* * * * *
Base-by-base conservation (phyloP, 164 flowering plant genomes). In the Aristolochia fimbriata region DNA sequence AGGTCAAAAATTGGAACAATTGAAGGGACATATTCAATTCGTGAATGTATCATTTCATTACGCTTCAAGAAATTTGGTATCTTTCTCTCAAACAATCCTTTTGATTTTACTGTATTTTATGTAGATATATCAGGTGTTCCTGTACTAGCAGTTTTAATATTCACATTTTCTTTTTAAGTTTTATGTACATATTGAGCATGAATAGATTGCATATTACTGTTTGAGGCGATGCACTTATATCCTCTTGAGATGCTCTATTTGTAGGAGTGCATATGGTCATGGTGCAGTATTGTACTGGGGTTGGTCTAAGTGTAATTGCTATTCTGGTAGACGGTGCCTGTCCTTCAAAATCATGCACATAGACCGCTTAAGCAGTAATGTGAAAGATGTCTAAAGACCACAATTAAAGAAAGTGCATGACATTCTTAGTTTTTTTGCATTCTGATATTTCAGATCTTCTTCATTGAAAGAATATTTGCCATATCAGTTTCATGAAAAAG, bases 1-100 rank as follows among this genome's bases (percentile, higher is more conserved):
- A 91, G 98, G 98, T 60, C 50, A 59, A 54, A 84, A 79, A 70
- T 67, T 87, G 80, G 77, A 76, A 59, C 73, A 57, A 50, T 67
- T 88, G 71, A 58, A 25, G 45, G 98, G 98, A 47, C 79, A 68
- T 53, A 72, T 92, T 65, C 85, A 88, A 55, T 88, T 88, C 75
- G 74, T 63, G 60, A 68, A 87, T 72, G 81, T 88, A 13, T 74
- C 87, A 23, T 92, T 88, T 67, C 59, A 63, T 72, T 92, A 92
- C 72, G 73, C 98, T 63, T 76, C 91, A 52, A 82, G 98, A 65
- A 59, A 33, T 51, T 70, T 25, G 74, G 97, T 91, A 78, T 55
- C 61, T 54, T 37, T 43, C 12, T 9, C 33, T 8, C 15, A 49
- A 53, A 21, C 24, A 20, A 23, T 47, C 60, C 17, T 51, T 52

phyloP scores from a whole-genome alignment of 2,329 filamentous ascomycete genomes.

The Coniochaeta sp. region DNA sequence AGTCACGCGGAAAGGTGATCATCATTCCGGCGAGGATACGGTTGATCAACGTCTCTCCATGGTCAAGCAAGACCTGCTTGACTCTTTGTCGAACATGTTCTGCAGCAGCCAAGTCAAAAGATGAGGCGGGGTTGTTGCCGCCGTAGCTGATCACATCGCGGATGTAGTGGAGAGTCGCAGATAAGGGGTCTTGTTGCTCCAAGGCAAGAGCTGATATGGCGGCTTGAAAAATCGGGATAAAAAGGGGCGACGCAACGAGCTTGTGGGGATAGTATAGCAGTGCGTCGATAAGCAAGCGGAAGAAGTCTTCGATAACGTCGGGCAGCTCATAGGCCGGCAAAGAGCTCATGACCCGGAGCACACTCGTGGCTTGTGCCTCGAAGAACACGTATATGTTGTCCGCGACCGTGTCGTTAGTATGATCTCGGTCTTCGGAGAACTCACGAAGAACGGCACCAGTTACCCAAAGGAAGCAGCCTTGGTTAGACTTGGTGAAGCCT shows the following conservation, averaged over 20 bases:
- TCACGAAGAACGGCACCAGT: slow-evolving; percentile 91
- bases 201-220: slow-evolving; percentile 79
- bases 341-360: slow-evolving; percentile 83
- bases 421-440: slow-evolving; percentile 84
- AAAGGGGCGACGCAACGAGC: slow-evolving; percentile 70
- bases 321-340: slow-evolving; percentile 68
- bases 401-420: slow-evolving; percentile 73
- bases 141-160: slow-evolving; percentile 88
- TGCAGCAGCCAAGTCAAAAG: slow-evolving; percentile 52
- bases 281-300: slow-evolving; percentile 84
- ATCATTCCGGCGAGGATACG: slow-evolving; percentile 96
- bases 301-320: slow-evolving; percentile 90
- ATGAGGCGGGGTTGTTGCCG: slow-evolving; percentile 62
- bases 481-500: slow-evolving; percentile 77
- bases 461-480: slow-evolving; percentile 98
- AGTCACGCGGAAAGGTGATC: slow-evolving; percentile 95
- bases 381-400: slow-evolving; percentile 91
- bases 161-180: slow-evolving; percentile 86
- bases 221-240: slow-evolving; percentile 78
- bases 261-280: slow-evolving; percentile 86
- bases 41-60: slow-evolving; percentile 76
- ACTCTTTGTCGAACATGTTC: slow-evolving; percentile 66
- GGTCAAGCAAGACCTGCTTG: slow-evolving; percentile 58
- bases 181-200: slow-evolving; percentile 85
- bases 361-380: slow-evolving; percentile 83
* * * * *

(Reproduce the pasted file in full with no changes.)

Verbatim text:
Base-by-base conservation (phyloP, 164 flowering plant genomes). In the Aristolochia fimbriata region DNA sequence AGGTCAAAAATTGGAACAATTGAAGGGACATATTCAATTCGTGAATGTATCATTTCATTACGCTTCAAGAAATTTGGTATCTTTCTCTCAAACAATCCTTTTGATTTTACTGTATTTTATGTAGATATATCAGGTGTTCCTGTACTAGCAGTTTTAATATTCACATTTTCTTTTTAAGTTTTATGTACATATTGAGCATGAATAGATTGCATATTACTGTTTGAGGCGATGCACTTATATCCTCTTGAGATGCTCTATTTGTAGGAGTGCATATGGTCATGGTGCAGTATTGTACTGGGGTTGGTCTAAGTGTAATTGCTATTCTGGTAGACGGTGCCTGTCCTTCAAAATCATGCACATAGACCGCTTAAGCAGTAATGTGAAAGATGTCTAAAGACCACAATTAAAGAAAGTGCATGACATTCTTAGTTTTTTTGCATTCTGATATTTCAGATCTTCTTCATTGAAAGAATATTTGCCATATCAGTTTCATGAAAAAG, bases 1-100 rank as follows among this genome's bases (percentile, higher is more conserved):
- A 91, G 98, G 98, T 60, C 50, A 59, A 54, A 84, A 79, A 70
- T 67, T 87, G 80, G 77, A 76, A 59, C 73, A 57, A 50, T 67
- T 88, G 71, A 58, A 25, G 45, G 98, G 98, A 47, C 79, A 68
- T 53, A 72, T 92, T 65, C 85, A 88, A 55, T 88, T 88, C 75
- G 74, T 63, G 60, A 68, A 87, T 72, G 81, T 88, A 13, T 74
- C 87, A 23, T 92, T 88, T 67, C 59, A 63, T 72, T 92, A 92
- C 72, G 73, C 98, T 63, T 76, C 91, A 52, A 82, G 98, A 65
- A 59, A 33, T 51, T 70, T 25, G 74, G 97, T 91, A 78, T 55
- C 61, T 54, T 37, T 43, C 12, T 9, C 33, T 8, C 15, A 49
- A 53, A 21, C 24, A 20, A 23, T 47, C 60, C 17, T 51, T 52

phyloP scores from a whole-genome alignment of 2,329 filamentous ascomycete genomes.

The Coniochaeta sp. region DNA sequence AGTCACGCGGAAAGGTGATCATCATTCCGGCGAGGATACGGTTGATCAACGTCTCTCCATGGTCAAGCAAGACCTGCTTGACTCTTTGTCGAACATGTTCTGCAGCAGCCAAGTCAAAAGATGAGGCGGGGTTGTTGCCGCCGTAGCTGATCACATCGCGGATGTAGTGGAGAGTCGCAGATAAGGGGTCTTGTTGCTCCAAGGCAAGAGCTGATATGGCGGCTTGAAAAATCGGGATAAAAAGGGGCGACGCAACGAGCTTGTGGGGATAGTATAGCAGTGCGTCGATAAGCAAGCGGAAGAAGTCTTCGATAACGTCGGGCAGCTCATAGGCCGGCAAAGAGCTCATGACCCGGAGCACACTCGTGGCTTGTGCCTCGAAGAACACGTATATGTTGTCCGCGACCGTGTCGTTAGTATGATCTCGGTCTTCGGAGAACTCACGAAGAACGGCACCAGTTACCCAAAGGAAGCAGCCTTGGTTAGACTTGGTGAAGCCT shows the following conservation, averaged over 20 bases:
- TCACGAAGAACGGCACCAGT: slow-evolving; percentile 91
- bases 201-220: slow-evolving; percentile 79
- bases 341-360: slow-evolving; percentile 83
- bases 421-440: slow-evolving; percentile 84
- AAAGGGGCGACGCAACGAGC: slow-evolving; percentile 70
- bases 321-340: slow-evolving; percentile 68
- bases 401-420: slow-evolving; percentile 73
- bases 141-160: slow-evolving; percentile 88
- TGCAGCAGCCAAGTCAAAAG: slow-evolving; percentile 52
- bases 281-300: slow-evolving; percentile 84
- ATCATTCCGGCGAGGATACG: slow-evolving; percentile 96
- bases 301-320: slow-evolving; percentile 90
- ATGAGGCGGGGTTGTTGCCG: slow-evolving; percentile 62
- bases 481-500: slow-evolving; percentile 77
- bases 461-480: slow-evolving; percentile 98
- AGTCACGCGGAAAGGTGATC: slow-evolving; percentile 95
- bases 381-400: slow-evolving; percentile 91
- bases 161-180: slow-evolving; percentile 86
- bases 221-240: slow-evolving; percentile 78
- bases 261-280: slow-evolving; percentile 86
- bases 41-60: slow-evolving; percentile 76
- ACTCTTTGTCGAACATGTTC: slow-evolving; percentile 66
- GGTCAAGCAAGACCTGCTTG: slow-evolving; percentile 58
- bases 181-200: slow-evolving; percentile 85
- bases 361-380: slow-evolving; percentile 83